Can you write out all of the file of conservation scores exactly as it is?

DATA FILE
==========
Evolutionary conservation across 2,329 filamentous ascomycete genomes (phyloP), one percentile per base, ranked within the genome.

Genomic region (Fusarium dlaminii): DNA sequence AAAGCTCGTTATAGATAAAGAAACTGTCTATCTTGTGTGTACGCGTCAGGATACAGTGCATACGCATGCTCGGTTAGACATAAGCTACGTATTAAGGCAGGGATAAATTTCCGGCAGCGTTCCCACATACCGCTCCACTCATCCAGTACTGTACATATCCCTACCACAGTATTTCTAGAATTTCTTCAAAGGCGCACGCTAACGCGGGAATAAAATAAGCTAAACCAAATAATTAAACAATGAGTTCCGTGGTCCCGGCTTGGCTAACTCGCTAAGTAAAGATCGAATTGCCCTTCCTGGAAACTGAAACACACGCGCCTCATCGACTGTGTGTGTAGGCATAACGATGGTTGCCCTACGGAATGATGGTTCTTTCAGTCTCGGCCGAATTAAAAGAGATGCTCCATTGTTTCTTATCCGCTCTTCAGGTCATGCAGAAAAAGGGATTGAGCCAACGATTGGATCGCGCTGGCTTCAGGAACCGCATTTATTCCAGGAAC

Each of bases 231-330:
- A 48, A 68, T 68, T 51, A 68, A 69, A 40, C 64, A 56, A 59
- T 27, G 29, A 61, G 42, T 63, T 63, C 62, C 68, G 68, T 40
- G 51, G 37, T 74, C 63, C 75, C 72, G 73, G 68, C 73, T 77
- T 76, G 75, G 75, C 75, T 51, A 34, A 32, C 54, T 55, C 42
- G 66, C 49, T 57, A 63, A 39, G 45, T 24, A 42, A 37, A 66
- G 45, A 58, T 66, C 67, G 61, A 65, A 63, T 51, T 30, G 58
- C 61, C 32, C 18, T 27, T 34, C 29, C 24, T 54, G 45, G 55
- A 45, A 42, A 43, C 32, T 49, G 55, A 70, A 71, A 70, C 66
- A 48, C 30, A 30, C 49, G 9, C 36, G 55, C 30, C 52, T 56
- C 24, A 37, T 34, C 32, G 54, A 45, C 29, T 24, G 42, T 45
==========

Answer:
Evolutionary conservation across 2,329 filamentous ascomycete genomes (phyloP), one percentile per base, ranked within the genome.

Genomic region (Fusarium dlaminii): DNA sequence AAAGCTCGTTATAGATAAAGAAACTGTCTATCTTGTGTGTACGCGTCAGGATACAGTGCATACGCATGCTCGGTTAGACATAAGCTACGTATTAAGGCAGGGATAAATTTCCGGCAGCGTTCCCACATACCGCTCCACTCATCCAGTACTGTACATATCCCTACCACAGTATTTCTAGAATTTCTTCAAAGGCGCACGCTAACGCGGGAATAAAATAAGCTAAACCAAATAATTAAACAATGAGTTCCGTGGTCCCGGCTTGGCTAACTCGCTAAGTAAAGATCGAATTGCCCTTCCTGGAAACTGAAACACACGCGCCTCATCGACTGTGTGTGTAGGCATAACGATGGTTGCCCTACGGAATGATGGTTCTTTCAGTCTCGGCCGAATTAAAAGAGATGCTCCATTGTTTCTTATCCGCTCTTCAGGTCATGCAGAAAAAGGGATTGAGCCAACGATTGGATCGCGCTGGCTTCAGGAACCGCATTTATTCCAGGAAC

Each of bases 231-330:
- A 48, A 68, T 68, T 51, A 68, A 69, A 40, C 64, A 56, A 59
- T 27, G 29, A 61, G 42, T 63, T 63, C 62, C 68, G 68, T 40
- G 51, G 37, T 74, C 63, C 75, C 72, G 73, G 68, C 73, T 77
- T 76, G 75, G 75, C 75, T 51, A 34, A 32, C 54, T 55, C 42
- G 66, C 49, T 57, A 63, A 39, G 45, T 24, A 42, A 37, A 66
- G 45, A 58, T 66, C 67, G 61, A 65, A 63, T 51, T 30, G 58
- C 61, C 32, C 18, T 27, T 34, C 29, C 24, T 54, G 45, G 55
- A 45, A 42, A 43, C 32, T 49, G 55, A 70, A 71, A 70, C 66
- A 48, C 30, A 30, C 49, G 9, C 36, G 55, C 30, C 52, T 56
- C 24, A 37, T 34, C 32, G 54, A 45, C 29, T 24, G 42, T 45